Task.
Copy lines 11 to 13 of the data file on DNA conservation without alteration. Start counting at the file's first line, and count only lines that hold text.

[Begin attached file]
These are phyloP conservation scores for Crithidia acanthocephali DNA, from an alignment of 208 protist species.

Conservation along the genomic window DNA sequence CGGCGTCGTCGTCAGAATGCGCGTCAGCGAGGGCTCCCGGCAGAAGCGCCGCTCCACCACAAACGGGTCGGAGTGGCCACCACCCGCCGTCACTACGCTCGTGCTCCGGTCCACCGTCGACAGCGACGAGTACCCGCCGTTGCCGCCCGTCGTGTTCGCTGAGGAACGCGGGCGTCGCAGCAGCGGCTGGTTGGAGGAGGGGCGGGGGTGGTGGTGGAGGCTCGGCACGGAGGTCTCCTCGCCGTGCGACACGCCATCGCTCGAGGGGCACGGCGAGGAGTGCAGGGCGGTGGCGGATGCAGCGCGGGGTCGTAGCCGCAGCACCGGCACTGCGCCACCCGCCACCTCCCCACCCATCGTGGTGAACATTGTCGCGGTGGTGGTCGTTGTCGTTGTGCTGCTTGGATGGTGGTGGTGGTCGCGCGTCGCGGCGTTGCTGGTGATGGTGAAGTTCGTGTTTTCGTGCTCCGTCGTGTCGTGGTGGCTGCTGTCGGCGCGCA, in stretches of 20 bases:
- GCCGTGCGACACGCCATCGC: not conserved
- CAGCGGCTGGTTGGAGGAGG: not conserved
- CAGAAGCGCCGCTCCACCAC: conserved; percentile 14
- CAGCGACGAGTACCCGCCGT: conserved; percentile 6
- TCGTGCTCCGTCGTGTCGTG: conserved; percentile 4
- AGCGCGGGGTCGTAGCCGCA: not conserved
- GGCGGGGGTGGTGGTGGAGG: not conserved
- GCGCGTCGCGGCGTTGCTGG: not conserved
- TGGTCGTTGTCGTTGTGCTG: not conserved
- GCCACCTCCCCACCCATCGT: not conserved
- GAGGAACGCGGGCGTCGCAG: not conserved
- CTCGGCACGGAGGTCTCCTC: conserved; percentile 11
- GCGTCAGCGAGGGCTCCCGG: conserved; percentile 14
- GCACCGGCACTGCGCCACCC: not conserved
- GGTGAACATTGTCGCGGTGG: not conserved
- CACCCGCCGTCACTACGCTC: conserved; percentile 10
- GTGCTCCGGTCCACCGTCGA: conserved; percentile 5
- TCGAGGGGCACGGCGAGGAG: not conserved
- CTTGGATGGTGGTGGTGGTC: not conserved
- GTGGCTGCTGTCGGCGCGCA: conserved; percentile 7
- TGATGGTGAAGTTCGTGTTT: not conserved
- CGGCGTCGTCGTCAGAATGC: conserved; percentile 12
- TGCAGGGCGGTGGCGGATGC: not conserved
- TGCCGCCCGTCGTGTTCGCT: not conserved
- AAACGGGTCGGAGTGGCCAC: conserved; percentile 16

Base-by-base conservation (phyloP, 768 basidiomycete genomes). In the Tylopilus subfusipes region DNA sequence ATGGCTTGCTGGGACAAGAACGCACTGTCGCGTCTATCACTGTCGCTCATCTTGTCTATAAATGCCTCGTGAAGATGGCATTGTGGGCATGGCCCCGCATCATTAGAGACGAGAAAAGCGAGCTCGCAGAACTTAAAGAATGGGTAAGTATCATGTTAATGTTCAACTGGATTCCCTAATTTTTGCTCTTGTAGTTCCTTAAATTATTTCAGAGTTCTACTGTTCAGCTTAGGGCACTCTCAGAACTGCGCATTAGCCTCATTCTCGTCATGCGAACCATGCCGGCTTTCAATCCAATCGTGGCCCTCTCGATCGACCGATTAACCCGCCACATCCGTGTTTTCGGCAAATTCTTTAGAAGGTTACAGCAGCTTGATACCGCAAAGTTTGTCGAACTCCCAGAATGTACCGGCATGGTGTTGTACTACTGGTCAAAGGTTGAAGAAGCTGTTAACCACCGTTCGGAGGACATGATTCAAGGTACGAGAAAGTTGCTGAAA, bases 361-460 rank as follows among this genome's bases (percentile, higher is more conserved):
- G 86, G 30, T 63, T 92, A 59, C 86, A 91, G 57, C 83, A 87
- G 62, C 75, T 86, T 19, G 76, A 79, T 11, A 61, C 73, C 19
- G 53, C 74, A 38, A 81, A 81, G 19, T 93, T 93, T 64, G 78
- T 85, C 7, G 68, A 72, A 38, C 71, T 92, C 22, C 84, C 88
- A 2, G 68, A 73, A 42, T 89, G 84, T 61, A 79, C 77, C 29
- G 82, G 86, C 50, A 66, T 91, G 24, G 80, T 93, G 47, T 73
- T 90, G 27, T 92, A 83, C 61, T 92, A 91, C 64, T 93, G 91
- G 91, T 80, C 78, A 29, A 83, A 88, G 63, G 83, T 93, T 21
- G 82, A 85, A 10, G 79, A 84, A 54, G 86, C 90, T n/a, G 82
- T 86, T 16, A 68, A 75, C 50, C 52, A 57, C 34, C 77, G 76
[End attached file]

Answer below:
- TGGTCGTTGTCGTTGTGCTG: not conserved
- GCCACCTCCCCACCCATCGT: not conserved
- GAGGAACGCGGGCGTCGCAG: not conserved